Winnipeg Free Press - PRINT EDITION

It's time for you to get professional help

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DEAR MISS LONELYHEARTS: Three and a half years ago, I entered into an affair with a man. When I reached out to him on a whim, he told me he was recently separated. We jumped head first into an intense, passionate affair. For the first time in my life, I felt so lucky that someone was so entranced by me, exactly the way I was. While we started discussing how long it would be before I'd be free, my husband found out. For the next three years, until late this past summer, we were on and off. I'm still married to this day. What I did to my husband was indefensible, horrific and devastating. I chose to keep in touch with the other man, never really knowing whether my marriage would stay intact. Now the other man won't talk to me and I'm doing obsessive things like driving past his house. His opinion of me seems to matter more than anything, and I can't accept that I'm not as perfect to him now as I once was. He has moved on. How can I stop doing this to myself? Please help me redirect my thoughts away from him. -- Rejected and Obsessed, Winnipeg

Dear Obsessed: It's time to put yourself into a psychologist's chair to see what's led to all this upsetting behaviour -- for everybody's sake. This hurtful mess -- and your upsetting behaviours -- has much more to do with a situation of not loving yourself, than the status of either man in your life. You were hungry for approval from someone else, got it and lost it, and now it's driving you wild that you fell from grace in the eyes of both men. First, you need to face the fact you never loved the "entranced" man enough to leave your husband. He just served the purpose of making you feel good about yourself. If you could work through your own self-image problems and learn to love and accept yourself, you'd be much happier all round. But, if you can only feel good as long as someone is saying you're wonderful, and you have to have a husband in place no matter what, you'll stay in an extremely insecure state. It's time to get professional help.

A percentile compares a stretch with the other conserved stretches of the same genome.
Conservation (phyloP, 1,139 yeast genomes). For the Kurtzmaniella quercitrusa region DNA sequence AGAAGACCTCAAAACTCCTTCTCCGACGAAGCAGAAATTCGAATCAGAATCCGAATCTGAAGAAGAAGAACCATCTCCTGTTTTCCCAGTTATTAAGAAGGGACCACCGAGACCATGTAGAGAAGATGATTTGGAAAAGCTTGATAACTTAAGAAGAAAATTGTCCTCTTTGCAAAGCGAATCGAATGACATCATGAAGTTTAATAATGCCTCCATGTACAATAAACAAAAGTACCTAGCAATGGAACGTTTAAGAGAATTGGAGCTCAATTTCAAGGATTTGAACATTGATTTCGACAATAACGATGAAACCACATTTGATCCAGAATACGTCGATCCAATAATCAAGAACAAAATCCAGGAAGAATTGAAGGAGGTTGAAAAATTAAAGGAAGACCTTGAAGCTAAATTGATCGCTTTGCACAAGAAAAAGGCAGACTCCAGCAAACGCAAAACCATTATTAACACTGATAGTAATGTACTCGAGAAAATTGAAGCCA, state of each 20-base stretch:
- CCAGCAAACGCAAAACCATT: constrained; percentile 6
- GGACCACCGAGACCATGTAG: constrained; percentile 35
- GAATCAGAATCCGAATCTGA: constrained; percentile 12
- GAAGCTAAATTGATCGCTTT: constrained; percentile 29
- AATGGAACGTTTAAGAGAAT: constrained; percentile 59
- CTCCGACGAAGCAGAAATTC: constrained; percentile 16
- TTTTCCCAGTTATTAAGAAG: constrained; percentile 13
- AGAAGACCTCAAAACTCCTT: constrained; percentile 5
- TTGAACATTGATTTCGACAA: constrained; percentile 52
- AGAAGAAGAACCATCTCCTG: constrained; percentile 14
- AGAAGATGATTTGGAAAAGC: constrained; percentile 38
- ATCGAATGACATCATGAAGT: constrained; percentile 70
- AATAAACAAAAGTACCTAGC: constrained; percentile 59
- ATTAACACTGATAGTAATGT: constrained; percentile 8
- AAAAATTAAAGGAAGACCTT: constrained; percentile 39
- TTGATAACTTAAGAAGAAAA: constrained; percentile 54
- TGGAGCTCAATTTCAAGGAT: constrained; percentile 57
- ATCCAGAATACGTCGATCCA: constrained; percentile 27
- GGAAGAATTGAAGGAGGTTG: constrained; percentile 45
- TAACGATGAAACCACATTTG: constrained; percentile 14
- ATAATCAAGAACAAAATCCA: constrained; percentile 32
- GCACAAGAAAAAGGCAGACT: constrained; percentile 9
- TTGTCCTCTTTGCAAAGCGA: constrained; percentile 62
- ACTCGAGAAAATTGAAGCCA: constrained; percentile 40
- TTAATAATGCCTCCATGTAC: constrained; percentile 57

Dear Miss Lonelyhearts: I met a man on a dating site a while back, and we seemed to have connected even though it's long distance (a couple of hours) we got to see each other a fair bit, and made an agreement that we'd take our profiles off this site and see where it goes. We also communicated over phone and email to keep in touch. I believed we were on the same page on long-distance dating. A couple weeks ago I helped a friend put up a profile on this site and was surprised to find his profile back up! He phoned and explained it away. My friend called me this weekend to let me know he'd messaged her. Wow! That got me upset. He told her he'd met nice ladies on this site and had not found that "special person." I was supposed to go out to his place this weekend. I have not confronted him with this information yet, but I'm asking your advice on how to handle it. -- Just Wondering, Winnipeg

Dear Wondering: What does it take to make you mad, girlfriend? He tells other possible conquests he has "not found that special person" and you are included in that judgment. He sneaks and lies -- and you let him explain it all away. He's contacting other women, while inviting you out for some hot action at his abode. Why would you go to his place and give yourself to him sexually, waste time with him, and decrease your feelings of self-worth? You should tell him off, and be finished with him. End of story with this snake!

Questions or comments? Write Miss Lonelyhearts c/o Winnipeg Free Press 1355 Mountain Ave. Wpg R2X 3B6 or email

Republished from the Winnipeg Free Press print edition February 7, 2012 D3

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